State Rep. Jared Patterson disagreed with his Republican colleague that Texas should keep supporting the booming renewable energy industry here.
Rep. John Smithee was arguing on the House floor in early May that certain solar and wind farms should be eligible for school tax breaks. A similar program the state offered for the past 20 years drew renewable energy projects to rural parts of Texas, including Smithee’s Amarillo district.
Patterson, whose district north of Dallas as of late last year had no wind turbines and barely any solar generation, shot back: Renewable power companies get enough help from federal tax credits already.
“Are you saying that we need to add more incentives for wind and solar for them to build?” Patterson asked in disbelief.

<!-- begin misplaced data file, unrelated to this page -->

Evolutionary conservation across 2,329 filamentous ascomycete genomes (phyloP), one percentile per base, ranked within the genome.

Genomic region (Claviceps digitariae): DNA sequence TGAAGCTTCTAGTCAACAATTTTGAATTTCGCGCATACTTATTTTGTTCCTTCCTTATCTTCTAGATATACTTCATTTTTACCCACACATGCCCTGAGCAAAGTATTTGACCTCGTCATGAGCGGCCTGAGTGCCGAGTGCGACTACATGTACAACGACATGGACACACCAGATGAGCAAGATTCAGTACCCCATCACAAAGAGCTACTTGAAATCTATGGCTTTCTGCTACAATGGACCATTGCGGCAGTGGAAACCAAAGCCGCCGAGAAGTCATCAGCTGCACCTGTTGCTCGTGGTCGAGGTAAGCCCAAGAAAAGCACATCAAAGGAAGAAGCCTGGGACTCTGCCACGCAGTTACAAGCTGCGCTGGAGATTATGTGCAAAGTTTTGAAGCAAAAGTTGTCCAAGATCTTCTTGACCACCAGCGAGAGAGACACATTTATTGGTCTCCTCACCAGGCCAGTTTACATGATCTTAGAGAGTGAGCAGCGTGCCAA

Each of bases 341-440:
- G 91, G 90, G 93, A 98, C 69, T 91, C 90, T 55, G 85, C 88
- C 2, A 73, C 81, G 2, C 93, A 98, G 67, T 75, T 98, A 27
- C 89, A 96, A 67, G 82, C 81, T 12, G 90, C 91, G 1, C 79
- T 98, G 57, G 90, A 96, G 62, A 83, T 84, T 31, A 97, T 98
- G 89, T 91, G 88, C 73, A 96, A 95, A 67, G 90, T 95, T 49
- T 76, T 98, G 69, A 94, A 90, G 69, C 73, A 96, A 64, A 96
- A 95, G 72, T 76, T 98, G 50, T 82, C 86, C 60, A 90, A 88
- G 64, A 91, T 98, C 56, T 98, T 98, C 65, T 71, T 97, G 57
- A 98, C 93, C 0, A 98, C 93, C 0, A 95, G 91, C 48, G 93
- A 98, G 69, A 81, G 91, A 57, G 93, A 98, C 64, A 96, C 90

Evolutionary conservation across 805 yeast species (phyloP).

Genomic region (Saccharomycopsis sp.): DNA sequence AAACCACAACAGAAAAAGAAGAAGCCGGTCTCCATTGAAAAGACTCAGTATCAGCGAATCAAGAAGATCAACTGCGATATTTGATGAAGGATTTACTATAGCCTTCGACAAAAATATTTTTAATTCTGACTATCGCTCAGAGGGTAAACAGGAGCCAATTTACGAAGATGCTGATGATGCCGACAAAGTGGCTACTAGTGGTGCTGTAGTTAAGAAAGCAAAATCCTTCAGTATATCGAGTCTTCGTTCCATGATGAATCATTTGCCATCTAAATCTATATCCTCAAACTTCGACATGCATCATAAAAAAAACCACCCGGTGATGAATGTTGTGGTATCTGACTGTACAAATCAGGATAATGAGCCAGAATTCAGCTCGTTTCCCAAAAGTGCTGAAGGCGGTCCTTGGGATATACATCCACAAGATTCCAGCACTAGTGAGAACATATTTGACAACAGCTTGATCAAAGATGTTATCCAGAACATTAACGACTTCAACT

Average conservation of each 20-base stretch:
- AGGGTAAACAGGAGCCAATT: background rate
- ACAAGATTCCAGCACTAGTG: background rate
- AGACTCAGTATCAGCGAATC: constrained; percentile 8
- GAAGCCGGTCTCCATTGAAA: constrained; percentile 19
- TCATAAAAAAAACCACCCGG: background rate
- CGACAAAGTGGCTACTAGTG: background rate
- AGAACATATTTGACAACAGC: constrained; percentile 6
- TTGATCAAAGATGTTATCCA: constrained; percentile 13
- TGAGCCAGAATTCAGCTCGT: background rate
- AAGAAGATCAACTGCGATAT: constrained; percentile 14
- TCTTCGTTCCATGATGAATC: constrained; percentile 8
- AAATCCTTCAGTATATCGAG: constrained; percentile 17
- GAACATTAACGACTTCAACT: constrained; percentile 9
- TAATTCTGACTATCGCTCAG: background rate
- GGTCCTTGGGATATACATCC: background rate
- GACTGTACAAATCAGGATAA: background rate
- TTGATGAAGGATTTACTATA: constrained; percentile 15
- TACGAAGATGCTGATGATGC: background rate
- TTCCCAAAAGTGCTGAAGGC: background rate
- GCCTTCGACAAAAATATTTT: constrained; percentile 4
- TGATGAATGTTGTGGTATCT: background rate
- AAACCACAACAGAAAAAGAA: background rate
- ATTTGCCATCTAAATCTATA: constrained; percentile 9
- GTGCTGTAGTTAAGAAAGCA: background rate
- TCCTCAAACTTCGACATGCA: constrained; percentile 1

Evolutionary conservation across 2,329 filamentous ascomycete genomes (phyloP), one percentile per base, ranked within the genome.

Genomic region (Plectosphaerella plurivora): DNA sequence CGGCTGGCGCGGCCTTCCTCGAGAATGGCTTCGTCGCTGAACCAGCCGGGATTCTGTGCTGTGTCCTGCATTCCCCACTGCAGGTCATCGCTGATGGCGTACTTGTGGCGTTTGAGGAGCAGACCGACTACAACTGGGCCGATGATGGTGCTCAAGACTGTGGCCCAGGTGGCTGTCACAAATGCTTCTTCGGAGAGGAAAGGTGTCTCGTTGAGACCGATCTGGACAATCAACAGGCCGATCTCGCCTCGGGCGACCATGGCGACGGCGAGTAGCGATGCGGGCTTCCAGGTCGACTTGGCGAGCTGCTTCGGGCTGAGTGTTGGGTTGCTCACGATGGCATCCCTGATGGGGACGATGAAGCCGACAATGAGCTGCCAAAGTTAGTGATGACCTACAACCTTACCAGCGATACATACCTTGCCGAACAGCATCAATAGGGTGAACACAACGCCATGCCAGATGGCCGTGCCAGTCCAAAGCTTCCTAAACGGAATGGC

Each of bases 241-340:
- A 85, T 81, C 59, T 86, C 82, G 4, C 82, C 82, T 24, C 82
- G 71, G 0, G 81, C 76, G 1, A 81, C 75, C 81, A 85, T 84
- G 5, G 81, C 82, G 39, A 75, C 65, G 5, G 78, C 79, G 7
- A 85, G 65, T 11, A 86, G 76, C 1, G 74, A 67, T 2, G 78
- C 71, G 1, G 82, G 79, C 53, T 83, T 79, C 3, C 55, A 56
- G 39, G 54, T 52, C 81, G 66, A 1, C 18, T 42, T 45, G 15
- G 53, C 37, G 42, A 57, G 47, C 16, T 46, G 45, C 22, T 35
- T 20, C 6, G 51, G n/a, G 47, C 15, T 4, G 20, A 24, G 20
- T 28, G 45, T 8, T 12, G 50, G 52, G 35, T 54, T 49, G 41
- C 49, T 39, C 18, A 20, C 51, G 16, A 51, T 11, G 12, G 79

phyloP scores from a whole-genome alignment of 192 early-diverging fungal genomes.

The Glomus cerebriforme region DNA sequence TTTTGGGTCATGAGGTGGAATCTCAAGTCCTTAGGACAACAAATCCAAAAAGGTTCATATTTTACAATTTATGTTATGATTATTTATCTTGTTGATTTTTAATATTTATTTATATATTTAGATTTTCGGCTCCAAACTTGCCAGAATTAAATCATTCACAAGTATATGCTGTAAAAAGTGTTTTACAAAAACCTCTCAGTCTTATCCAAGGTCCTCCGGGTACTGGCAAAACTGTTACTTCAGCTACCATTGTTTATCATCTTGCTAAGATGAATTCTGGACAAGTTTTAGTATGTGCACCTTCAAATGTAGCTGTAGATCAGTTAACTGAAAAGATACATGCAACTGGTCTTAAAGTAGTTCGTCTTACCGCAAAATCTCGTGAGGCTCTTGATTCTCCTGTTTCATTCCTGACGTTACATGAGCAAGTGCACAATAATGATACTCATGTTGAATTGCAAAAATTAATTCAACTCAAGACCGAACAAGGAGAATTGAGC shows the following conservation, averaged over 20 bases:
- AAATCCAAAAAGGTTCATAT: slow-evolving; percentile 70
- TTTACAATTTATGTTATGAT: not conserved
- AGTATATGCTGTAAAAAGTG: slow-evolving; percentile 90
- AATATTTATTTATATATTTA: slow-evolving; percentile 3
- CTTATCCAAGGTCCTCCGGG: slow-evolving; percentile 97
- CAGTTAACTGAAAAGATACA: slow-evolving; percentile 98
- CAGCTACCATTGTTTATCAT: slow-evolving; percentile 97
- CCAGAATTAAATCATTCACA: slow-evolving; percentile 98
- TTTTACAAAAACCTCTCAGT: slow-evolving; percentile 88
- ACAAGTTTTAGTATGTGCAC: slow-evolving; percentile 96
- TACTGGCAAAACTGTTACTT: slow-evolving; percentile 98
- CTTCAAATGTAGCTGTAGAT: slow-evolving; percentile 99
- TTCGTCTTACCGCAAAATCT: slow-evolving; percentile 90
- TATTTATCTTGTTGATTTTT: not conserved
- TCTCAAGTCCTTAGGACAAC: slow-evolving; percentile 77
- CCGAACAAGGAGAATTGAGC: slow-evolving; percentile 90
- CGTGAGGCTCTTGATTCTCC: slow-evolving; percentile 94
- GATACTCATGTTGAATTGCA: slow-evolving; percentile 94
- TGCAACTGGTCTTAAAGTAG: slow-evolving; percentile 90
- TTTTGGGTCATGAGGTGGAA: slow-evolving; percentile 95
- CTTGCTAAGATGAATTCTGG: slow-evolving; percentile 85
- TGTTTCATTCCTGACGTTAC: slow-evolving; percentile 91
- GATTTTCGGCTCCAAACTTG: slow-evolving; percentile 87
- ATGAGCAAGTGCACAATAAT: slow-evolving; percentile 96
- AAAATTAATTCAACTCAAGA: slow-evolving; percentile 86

After decades of support for renewable energy made Texas able to produce more wind power than any other state, its political leaders have turned against wind and solar. This year, they’re pushing through legislation to prop up fossil fuel-burning power plants instead.
What they decide could have lasting consequences by raising the cost of electricity and spurring the construction of gas-powered plants that will produce carbon emissions for decades.
“Right now, the wind blows strongly against renewables, and that’s where we are,” said Bill Miller, a longtime lobbyist in Austin.